Sometimes, it takes a larger view for things to fall into perspective. Literally. Viewing the former Royal Naval College in Greenwich (pronounced Gren-itch) from across the Thames was one such experience.
I had spent a lovely day spent at Greenwich as part of a guided walk through Maritime Greenwich, a UNESCO World Heritage Site. Of particular interest to me were the two buildings of the former Royal Naval College, which was designed by Christopher Wren, and captured by the famous Italian painter, Giovanni Antonio Canal, better known as Canaletto. Throughout my explorations there, I kept searching for that one view that captured the beauty, simplicity and symmetry of Wren’s design, but in vain.
It wasn’t till I crossed the river Thames to the opposite bank to take the DLR back to London that I realised that I had been searching for Canaletto’s view from the wrong side. When I emerged from the underground foot tunnel, this was the beautiful sight that greeted me.
The early evening light enhanced the delicate blue and white palette of Wren’s buildings and they were a sight to behold. And it was this very scene, this very perspective that had inspired Canaletto to paint it sometime between 1750-52.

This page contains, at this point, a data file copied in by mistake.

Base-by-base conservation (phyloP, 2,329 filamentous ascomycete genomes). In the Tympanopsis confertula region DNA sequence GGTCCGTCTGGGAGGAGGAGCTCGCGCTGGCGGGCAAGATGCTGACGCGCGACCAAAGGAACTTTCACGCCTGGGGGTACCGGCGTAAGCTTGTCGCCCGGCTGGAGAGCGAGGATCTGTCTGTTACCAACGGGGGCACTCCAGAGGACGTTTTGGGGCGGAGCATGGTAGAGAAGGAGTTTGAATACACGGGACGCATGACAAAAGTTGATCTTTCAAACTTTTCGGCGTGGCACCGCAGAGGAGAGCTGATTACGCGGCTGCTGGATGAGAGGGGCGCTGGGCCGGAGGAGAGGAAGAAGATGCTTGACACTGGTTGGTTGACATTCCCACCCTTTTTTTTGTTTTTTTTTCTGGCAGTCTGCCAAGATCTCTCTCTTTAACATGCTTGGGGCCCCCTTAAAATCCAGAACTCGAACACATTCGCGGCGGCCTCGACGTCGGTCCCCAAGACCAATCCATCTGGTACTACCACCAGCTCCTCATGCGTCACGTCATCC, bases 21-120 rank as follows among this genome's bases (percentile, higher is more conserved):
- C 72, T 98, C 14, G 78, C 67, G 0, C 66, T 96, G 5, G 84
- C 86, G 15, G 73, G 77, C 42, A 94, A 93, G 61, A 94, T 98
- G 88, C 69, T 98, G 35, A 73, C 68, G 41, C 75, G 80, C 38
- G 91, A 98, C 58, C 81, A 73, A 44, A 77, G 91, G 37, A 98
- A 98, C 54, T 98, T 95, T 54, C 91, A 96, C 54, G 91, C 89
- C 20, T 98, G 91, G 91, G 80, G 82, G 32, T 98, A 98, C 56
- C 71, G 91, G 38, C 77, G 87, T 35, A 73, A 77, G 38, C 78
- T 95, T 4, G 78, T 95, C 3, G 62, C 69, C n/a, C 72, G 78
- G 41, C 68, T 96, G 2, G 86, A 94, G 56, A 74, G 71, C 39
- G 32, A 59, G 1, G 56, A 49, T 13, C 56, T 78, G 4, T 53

Before Wren’s buildings came up, this was the site of the Greenwich Palace of the House of Tudors. It’s most famous monarch, Henry VIII and his 2 daughters, Mary I and Elizabeth I, were born here. The palace fell into disrepair during the English Civil War in the mid-1600s, after which it was demolished and Wren’s buildings were built between 1696 and 1712. When Canaletto painted this scene, the two buildings housed the Royal Naval Hospital, which closed in 1869. Between 1873 and 1998, this was the Royal Naval College.Today, parts of these buildings are used by the University of Greenwich and the Trinity College of Music.
Isn’t my photograph and Canaletto’s painting similar? Little seems to have changed between 1752 and 2009 (when the photograph was taken). It feels a little strange and thrilling to know that I am seeing it almost as Canaletto saw it. I wonder whether it will still look the same 250 years from now.
What do you think?